How is India addressing sickle cell Anemia?
- Sickle cell anemia (SCA), a genetic blood disorder, found mention in the Budget this year. The government will work in “mission mode” to eliminate the condition by 2047.
- India is the second-worst affected country in terms of predicted births with SCA — i.e. chances of being born with the condition
Sickle cell anemia:
- Haemoglobin, which is tasked with carrying oxygen to all parts of the body, has four protein subunits — two alpha and two beta. In some people, mutations in the gene that creates the beta subunits impact the shape of the blood cell and distorts it to look like a sickle.
- A round red blood cell can move easily through blood vessels because of its shape but sickle red blood cells end up slowing, and even blocking, the blood flow.
- Moreover, sickle cells die early, resulting in a shortage of red blood cells that deprive the body of oxygen.
- These obstructions and shortages may cause chronic anemia, pain, fatigue, acute chest syndrome, stroke, and a host of other serious health complications.
- Without treatment, quality of life is compromised and severe cases can become fatal in the initial years of life.
Does SCA only affect some:
- Research and screening programmes have found that the prevalence of haemoglobinopathies — disorders of the blood — is more common among tribal populations than non-tribal communities in India.
- Research has shown that SCA is prevalent in communities residing in areas where malaria is endemic.
- Around the middle 1940s, doctors found that those with sickle red blood cells were more likely to survive malaria.
- Those with the trait in some African countries were found to be potentially resistant to lethal forms of malaria and had a survival advantage.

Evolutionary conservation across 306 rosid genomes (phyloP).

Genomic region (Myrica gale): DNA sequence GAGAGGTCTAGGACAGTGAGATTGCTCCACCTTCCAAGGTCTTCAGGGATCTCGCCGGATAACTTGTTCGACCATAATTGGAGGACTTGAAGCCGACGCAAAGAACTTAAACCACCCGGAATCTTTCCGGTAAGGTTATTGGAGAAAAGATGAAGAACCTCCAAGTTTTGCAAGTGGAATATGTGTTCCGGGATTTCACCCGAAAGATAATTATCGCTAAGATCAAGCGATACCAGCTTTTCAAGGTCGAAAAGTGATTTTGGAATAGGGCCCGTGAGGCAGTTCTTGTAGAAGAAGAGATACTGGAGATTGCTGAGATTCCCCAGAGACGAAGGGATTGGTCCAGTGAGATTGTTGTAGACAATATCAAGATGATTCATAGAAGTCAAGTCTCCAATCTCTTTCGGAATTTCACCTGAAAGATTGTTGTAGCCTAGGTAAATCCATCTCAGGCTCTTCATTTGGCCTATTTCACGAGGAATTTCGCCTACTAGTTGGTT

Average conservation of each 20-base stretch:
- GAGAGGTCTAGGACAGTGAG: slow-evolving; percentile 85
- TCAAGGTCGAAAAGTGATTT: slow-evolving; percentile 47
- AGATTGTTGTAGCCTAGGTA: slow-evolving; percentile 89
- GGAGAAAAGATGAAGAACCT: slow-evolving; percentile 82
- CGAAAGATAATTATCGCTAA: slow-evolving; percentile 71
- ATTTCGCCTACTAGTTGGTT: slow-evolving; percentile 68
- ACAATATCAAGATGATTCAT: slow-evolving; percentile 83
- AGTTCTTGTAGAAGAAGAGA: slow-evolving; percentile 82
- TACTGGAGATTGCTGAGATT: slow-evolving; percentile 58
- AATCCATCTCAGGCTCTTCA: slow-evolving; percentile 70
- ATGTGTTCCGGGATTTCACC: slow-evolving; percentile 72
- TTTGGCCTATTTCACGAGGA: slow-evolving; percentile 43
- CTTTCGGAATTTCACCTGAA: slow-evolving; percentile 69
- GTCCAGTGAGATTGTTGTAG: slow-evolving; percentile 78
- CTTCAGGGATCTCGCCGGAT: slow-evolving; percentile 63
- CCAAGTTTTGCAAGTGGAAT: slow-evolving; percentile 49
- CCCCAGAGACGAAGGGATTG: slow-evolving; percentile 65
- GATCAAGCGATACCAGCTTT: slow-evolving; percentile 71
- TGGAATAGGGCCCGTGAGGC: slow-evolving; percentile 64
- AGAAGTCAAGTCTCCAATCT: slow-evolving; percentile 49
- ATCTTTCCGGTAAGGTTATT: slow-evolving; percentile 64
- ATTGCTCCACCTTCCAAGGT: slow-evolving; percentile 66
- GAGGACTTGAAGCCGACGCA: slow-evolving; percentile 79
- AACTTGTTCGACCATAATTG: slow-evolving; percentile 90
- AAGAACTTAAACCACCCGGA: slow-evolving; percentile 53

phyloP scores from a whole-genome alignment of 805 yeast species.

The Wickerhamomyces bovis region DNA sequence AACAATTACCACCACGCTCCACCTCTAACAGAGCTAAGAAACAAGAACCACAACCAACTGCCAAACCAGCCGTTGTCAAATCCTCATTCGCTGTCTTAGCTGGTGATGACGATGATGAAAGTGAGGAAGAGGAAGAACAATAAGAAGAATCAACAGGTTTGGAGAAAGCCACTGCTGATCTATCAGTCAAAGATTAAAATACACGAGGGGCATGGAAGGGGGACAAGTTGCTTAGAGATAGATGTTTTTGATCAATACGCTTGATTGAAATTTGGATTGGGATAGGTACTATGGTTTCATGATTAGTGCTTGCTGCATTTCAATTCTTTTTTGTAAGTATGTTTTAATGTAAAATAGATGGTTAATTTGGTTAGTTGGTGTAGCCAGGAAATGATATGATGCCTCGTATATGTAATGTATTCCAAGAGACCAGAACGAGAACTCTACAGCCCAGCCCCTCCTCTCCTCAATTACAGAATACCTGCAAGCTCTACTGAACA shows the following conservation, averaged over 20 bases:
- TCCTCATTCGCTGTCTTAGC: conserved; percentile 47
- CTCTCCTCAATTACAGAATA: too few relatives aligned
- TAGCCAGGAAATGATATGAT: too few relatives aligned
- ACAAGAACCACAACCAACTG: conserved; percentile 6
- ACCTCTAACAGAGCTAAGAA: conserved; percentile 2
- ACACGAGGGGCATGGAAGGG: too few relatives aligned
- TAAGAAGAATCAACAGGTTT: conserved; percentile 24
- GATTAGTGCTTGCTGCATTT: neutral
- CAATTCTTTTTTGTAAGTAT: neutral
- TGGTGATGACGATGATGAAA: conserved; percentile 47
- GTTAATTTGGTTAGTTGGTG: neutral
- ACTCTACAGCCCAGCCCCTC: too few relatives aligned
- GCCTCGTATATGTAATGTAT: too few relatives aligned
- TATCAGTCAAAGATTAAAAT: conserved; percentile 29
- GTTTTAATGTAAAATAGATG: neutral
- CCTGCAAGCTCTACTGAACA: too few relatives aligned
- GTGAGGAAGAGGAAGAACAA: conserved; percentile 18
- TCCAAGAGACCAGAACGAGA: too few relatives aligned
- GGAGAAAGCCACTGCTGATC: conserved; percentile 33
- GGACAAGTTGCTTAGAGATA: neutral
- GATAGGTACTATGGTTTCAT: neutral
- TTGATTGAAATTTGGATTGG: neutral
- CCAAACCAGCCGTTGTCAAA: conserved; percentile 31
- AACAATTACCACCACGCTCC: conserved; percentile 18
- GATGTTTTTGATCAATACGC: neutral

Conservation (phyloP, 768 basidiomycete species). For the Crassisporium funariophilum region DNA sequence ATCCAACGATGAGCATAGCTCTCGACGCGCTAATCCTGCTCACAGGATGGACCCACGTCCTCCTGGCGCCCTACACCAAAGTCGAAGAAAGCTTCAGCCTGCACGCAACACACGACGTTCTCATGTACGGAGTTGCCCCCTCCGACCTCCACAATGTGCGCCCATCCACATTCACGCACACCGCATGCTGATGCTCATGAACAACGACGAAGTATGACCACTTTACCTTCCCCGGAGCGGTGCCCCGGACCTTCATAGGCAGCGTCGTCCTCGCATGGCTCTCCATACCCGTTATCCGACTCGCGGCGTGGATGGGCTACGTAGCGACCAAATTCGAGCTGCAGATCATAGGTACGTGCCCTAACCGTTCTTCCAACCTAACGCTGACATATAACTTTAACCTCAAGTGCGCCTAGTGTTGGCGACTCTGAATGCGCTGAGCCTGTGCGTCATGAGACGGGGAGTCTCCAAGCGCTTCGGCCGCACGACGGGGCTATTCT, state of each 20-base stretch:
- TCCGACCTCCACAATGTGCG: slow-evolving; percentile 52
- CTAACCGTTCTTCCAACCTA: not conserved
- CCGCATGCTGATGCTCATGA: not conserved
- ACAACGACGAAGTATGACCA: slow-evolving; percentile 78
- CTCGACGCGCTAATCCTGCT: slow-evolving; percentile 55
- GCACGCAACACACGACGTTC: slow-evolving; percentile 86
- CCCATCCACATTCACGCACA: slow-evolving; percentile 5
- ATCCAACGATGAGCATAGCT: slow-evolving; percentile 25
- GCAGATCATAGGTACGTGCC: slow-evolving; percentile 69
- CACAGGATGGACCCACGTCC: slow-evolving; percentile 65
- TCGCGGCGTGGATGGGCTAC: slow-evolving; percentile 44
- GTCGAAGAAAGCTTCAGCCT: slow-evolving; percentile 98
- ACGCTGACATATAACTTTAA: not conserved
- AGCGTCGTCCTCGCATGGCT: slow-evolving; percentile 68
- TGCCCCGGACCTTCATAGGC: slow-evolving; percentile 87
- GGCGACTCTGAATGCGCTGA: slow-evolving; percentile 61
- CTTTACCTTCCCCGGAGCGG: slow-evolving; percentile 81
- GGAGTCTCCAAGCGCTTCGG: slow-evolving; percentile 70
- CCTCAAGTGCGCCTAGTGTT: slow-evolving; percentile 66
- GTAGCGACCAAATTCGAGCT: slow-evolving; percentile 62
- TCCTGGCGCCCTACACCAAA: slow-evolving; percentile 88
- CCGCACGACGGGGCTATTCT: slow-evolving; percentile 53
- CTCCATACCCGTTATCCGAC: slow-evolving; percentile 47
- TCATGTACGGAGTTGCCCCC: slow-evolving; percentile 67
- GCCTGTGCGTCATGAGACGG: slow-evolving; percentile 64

- The sickle cell trait thus gave an evolutionary advantage, offering immunity to some people during malaria epidemics.
- In India, States and UTs with tribal populations contribute a significant malaria case load. Additionally, the documented prevalence of SCA is higher in communities that practice endogamy, as the chances of having two parents with sickle cell trait is higher.
- Sickle cell anemia is a genetic disorder, making complete “elimination” a challenge that requires major scientific breakthroughs.
- The only cure comes in the form of gene therapy and stem cell transplants — both costly and still in developmental stages.
- Blood transfusion, wherein red blood cells are removed from donated blood and given to a patient, is also a trusted treatment in the absence of permanent cures.
- But challenges include a scarcity of donors, fears around safe supply of blood, risk of infection etc.
What has India done so far:
- The Indian Council of Medical Research and the National Rural Health Mission in different States are undertaking outreach programmes for better management and control of the disease.
- The Ministry of Tribal Affairs launched a portal wherein people can register themselves if they have the disease or the trait, in order to collate all information related to SCA among tribal groups.
- In the Budget, the Union Health Minister said the government plans to distribute “special cards” across tribal areas to people below the age of 40.
- “The cards will be divided into different categories based on the screening results..” The mission will receive funding under the National Health Mission.